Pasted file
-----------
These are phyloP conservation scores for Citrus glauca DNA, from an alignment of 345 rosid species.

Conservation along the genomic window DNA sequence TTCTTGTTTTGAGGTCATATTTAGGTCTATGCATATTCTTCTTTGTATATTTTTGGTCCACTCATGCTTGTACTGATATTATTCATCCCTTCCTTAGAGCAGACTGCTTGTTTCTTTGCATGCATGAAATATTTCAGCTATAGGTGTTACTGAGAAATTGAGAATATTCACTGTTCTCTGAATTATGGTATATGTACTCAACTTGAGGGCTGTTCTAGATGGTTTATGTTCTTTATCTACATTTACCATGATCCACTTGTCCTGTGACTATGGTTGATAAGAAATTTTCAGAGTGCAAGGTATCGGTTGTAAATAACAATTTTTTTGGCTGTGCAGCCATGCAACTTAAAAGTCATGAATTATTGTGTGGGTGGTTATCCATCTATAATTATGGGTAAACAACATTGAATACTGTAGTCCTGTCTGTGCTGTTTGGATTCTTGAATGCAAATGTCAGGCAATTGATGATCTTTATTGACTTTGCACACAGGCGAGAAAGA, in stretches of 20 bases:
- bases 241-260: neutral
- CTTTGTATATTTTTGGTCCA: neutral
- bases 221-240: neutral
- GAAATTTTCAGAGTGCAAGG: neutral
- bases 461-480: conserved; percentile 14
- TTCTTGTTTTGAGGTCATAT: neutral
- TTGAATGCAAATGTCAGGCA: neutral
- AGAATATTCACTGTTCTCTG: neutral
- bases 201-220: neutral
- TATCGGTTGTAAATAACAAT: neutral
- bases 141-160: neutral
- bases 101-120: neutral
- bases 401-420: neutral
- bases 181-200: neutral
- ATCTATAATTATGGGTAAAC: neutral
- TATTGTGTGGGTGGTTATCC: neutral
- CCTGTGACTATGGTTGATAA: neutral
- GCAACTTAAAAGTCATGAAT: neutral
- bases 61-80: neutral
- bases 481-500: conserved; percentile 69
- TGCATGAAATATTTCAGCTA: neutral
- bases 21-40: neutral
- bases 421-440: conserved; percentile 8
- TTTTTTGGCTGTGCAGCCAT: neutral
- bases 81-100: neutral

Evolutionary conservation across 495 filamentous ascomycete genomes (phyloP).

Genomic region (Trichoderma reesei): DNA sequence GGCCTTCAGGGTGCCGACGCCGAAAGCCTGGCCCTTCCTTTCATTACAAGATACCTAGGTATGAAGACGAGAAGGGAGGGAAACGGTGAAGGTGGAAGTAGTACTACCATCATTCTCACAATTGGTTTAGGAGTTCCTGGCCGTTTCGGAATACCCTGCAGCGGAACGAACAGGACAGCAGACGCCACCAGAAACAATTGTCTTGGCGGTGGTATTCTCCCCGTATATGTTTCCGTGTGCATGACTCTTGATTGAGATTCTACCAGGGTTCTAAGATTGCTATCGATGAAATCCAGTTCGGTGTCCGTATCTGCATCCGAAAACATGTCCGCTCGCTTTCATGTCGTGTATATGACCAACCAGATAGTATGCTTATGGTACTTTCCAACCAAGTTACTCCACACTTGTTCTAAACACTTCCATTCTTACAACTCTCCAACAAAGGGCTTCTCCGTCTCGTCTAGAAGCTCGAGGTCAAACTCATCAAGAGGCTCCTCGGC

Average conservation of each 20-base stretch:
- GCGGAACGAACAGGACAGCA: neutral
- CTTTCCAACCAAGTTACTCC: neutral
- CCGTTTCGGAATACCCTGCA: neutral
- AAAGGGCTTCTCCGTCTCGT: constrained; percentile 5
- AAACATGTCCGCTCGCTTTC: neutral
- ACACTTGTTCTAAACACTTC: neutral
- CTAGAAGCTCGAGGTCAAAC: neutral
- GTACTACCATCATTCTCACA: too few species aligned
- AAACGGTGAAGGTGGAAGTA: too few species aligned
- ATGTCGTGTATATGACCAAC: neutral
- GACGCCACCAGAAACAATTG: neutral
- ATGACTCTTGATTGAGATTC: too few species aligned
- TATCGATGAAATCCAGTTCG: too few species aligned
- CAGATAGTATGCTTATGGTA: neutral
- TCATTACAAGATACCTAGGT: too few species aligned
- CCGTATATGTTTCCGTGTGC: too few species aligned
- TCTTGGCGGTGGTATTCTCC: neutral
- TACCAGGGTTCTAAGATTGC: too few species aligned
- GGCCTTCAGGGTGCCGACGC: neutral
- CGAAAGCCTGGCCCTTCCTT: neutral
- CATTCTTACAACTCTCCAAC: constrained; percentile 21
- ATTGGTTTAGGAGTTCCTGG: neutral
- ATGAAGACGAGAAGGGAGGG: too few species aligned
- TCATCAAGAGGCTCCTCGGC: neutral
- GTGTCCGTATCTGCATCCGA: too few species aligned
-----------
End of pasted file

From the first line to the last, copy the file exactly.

These are phyloP conservation scores for Citrus glauca DNA, from an alignment of 345 rosid species.

Conservation along the genomic window DNA sequence TTCTTGTTTTGAGGTCATATTTAGGTCTATGCATATTCTTCTTTGTATATTTTTGGTCCACTCATGCTTGTACTGATATTATTCATCCCTTCCTTAGAGCAGACTGCTTGTTTCTTTGCATGCATGAAATATTTCAGCTATAGGTGTTACTGAGAAATTGAGAATATTCACTGTTCTCTGAATTATGGTATATGTACTCAACTTGAGGGCTGTTCTAGATGGTTTATGTTCTTTATCTACATTTACCATGATCCACTTGTCCTGTGACTATGGTTGATAAGAAATTTTCAGAGTGCAAGGTATCGGTTGTAAATAACAATTTTTTTGGCTGTGCAGCCATGCAACTTAAAAGTCATGAATTATTGTGTGGGTGGTTATCCATCTATAATTATGGGTAAACAACATTGAATACTGTAGTCCTGTCTGTGCTGTTTGGATTCTTGAATGCAAATGTCAGGCAATTGATGATCTTTATTGACTTTGCACACAGGCGAGAAAGA, in stretches of 20 bases:
- bases 241-260: neutral
- CTTTGTATATTTTTGGTCCA: neutral
- bases 221-240: neutral
- GAAATTTTCAGAGTGCAAGG: neutral
- bases 461-480: conserved; percentile 14
- TTCTTGTTTTGAGGTCATAT: neutral
- TTGAATGCAAATGTCAGGCA: neutral
- AGAATATTCACTGTTCTCTG: neutral
- bases 201-220: neutral
- TATCGGTTGTAAATAACAAT: neutral
- bases 141-160: neutral
- bases 101-120: neutral
- bases 401-420: neutral
- bases 181-200: neutral
- ATCTATAATTATGGGTAAAC: neutral
- TATTGTGTGGGTGGTTATCC: neutral
- CCTGTGACTATGGTTGATAA: neutral
- GCAACTTAAAAGTCATGAAT: neutral
- bases 61-80: neutral
- bases 481-500: conserved; percentile 69
- TGCATGAAATATTTCAGCTA: neutral
- bases 21-40: neutral
- bases 421-440: conserved; percentile 8
- TTTTTTGGCTGTGCAGCCAT: neutral
- bases 81-100: neutral

Evolutionary conservation across 495 filamentous ascomycete genomes (phyloP).

Genomic region (Trichoderma reesei): DNA sequence GGCCTTCAGGGTGCCGACGCCGAAAGCCTGGCCCTTCCTTTCATTACAAGATACCTAGGTATGAAGACGAGAAGGGAGGGAAACGGTGAAGGTGGAAGTAGTACTACCATCATTCTCACAATTGGTTTAGGAGTTCCTGGCCGTTTCGGAATACCCTGCAGCGGAACGAACAGGACAGCAGACGCCACCAGAAACAATTGTCTTGGCGGTGGTATTCTCCCCGTATATGTTTCCGTGTGCATGACTCTTGATTGAGATTCTACCAGGGTTCTAAGATTGCTATCGATGAAATCCAGTTCGGTGTCCGTATCTGCATCCGAAAACATGTCCGCTCGCTTTCATGTCGTGTATATGACCAACCAGATAGTATGCTTATGGTACTTTCCAACCAAGTTACTCCACACTTGTTCTAAACACTTCCATTCTTACAACTCTCCAACAAAGGGCTTCTCCGTCTCGTCTAGAAGCTCGAGGTCAAACTCATCAAGAGGCTCCTCGGC

Average conservation of each 20-base stretch:
- GCGGAACGAACAGGACAGCA: neutral
- CTTTCCAACCAAGTTACTCC: neutral
- CCGTTTCGGAATACCCTGCA: neutral
- AAAGGGCTTCTCCGTCTCGT: constrained; percentile 5
- AAACATGTCCGCTCGCTTTC: neutral
- ACACTTGTTCTAAACACTTC: neutral
- CTAGAAGCTCGAGGTCAAAC: neutral
- GTACTACCATCATTCTCACA: too few species aligned
- AAACGGTGAAGGTGGAAGTA: too few species aligned
- ATGTCGTGTATATGACCAAC: neutral
- GACGCCACCAGAAACAATTG: neutral
- ATGACTCTTGATTGAGATTC: too few species aligned
- TATCGATGAAATCCAGTTCG: too few species aligned
- CAGATAGTATGCTTATGGTA: neutral
- TCATTACAAGATACCTAGGT: too few species aligned
- CCGTATATGTTTCCGTGTGC: too few species aligned
- TCTTGGCGGTGGTATTCTCC: neutral
- TACCAGGGTTCTAAGATTGC: too few species aligned
- GGCCTTCAGGGTGCCGACGC: neutral
- CGAAAGCCTGGCCCTTCCTT: neutral
- CATTCTTACAACTCTCCAAC: constrained; percentile 21
- ATTGGTTTAGGAGTTCCTGG: neutral
- ATGAAGACGAGAAGGGAGGG: too few species aligned
- TCATCAAGAGGCTCCTCGGC: neutral
- GTGTCCGTATCTGCATCCGA: too few species aligned